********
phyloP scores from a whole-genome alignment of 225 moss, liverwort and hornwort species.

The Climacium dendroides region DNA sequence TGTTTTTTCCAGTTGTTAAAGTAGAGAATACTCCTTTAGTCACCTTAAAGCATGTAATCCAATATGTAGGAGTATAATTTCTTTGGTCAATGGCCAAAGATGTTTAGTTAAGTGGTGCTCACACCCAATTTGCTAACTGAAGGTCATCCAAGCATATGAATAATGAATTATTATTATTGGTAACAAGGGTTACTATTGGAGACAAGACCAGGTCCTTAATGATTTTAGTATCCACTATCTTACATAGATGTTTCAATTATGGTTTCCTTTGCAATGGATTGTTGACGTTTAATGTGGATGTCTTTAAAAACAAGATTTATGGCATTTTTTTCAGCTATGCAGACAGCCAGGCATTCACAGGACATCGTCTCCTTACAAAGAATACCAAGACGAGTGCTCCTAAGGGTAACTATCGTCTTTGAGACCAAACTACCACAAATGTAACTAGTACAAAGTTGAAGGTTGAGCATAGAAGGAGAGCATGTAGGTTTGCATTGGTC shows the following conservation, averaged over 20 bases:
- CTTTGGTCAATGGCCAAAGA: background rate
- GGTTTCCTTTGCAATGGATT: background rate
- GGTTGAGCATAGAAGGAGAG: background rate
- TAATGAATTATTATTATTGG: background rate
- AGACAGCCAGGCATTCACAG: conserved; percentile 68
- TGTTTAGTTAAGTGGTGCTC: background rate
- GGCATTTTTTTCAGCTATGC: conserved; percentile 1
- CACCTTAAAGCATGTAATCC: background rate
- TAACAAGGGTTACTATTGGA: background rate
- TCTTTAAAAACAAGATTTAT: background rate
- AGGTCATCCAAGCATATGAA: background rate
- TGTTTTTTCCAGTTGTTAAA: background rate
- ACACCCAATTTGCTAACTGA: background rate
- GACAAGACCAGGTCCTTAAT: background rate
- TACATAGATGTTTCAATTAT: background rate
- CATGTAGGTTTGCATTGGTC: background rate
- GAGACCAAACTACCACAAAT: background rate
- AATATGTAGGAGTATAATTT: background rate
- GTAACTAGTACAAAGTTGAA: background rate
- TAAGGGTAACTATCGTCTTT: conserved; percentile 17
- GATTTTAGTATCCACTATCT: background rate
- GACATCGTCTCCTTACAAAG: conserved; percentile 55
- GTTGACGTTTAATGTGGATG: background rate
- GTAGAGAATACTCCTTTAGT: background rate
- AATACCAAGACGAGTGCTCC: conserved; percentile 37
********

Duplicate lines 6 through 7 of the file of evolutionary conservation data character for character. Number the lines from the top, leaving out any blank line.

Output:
- TAATGAATTATTATTATTGG: background rate
- AGACAGCCAGGCATTCACAG: conserved; percentile 68